Word of the day

02/01/2021

Woofits- a fit of melancholy depression; a drowsy and stupid state of body or mind; an unwell felling; a hangover.


Rural round-up

02/01/2021

Dairy sector pushing for export tariffs removal – Tom Kitchin:

The dairy industry wants export tariffs scrapped as it tries to get the best bang for its buck overseas – and doesn’t think the new post-Brexit trade deal will help.

New Zealand is in the throes of sorting out trade agreements with the UK and the European bloc, after the two sides finally put a deal on the table just days before the deadline.

Dairy Companies Association of New Zealand executive director Kimberly Crewther said Kiwi exporters had battled tariffs as they tried to find their way in the market. This even happened when the UK was part of the EU. . .

Motueka hop growers picking up pieces after hail stripped vines bare

Hop growers in the Motueka area are counting the costs of the area’s freak Boxing Day hail storm, with estimates that more than half the crop has been destroyed on some farms.

The hail storm damaged dozens of businesses in the town, west of Nelson, wiped out up to 100 per cent of some fruit-growers’ crops in Moutere, Motueka and Riwaka, and left a market gardening couple scrambling for cover as a mini-tornado tore up their glasshouse.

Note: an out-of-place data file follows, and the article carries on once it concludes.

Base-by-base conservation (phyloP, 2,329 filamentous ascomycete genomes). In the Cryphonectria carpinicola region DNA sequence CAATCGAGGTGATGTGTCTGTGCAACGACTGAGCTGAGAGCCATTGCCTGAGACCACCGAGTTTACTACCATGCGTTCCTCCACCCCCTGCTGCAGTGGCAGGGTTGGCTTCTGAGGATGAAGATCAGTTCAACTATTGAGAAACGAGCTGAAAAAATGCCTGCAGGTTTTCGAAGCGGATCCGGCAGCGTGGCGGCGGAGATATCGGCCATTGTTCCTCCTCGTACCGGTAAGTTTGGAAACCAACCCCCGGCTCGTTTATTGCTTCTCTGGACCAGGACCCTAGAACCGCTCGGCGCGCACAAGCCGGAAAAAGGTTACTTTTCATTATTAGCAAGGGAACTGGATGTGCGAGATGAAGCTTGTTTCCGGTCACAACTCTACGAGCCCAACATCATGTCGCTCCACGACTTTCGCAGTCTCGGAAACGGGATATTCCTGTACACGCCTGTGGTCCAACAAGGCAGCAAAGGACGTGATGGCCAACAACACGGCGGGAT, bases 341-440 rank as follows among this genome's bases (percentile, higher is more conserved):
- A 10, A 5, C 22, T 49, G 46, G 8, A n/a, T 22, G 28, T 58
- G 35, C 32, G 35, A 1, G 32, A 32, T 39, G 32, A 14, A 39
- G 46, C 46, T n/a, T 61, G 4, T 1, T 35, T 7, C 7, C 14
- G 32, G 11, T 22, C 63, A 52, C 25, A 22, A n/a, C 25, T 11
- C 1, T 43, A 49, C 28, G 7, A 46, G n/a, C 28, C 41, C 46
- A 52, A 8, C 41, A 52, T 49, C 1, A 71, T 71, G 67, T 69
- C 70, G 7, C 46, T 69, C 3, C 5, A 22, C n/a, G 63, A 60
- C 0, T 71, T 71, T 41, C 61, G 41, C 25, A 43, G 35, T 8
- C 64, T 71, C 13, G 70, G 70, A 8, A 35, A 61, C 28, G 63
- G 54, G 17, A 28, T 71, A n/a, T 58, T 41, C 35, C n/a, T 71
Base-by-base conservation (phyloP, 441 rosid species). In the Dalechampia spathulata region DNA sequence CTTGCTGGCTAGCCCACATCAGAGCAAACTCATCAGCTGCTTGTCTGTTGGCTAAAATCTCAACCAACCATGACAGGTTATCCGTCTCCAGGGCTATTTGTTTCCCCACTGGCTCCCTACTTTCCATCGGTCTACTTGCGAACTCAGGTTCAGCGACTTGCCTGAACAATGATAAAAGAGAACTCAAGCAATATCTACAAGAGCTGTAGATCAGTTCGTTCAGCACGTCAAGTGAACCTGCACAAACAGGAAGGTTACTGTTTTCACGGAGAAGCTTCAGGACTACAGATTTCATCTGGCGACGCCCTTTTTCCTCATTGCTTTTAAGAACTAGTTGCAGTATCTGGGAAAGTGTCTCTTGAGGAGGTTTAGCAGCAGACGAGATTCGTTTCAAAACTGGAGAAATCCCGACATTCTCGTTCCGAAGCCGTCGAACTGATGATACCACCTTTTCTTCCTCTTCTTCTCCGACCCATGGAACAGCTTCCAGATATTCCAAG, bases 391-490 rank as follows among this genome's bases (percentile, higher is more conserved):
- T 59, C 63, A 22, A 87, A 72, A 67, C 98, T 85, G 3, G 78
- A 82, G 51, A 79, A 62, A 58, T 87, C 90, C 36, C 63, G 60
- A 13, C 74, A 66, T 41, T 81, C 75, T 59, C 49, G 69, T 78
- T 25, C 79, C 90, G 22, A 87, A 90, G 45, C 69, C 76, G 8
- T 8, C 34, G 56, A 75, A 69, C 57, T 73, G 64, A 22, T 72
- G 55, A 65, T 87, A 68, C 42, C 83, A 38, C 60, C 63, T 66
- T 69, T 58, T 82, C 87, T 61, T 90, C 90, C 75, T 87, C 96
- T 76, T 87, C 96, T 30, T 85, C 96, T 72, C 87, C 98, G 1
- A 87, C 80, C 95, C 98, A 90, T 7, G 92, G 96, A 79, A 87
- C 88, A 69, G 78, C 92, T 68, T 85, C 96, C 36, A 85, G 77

The losses have been estimated in the tens of millions of dollars, but the full impact will take time to assess.

Lower Moutere grower Brent McGlashen said his farm, Mac Hops, was one of the five to six hop farms that were hit hardest by the storm. . .

Wakefield farmer carries on tradition of community service – Tim Newman:

For most of his life, Wakefield sheep and beef farmer Colin Gibbs has been making time to lend a hand to help out his local community.

Gibbs has been awarded the Queen’s Service Medal for services to agriculture and the community, after more than 50 years working across various farming, sporting, and community organisations.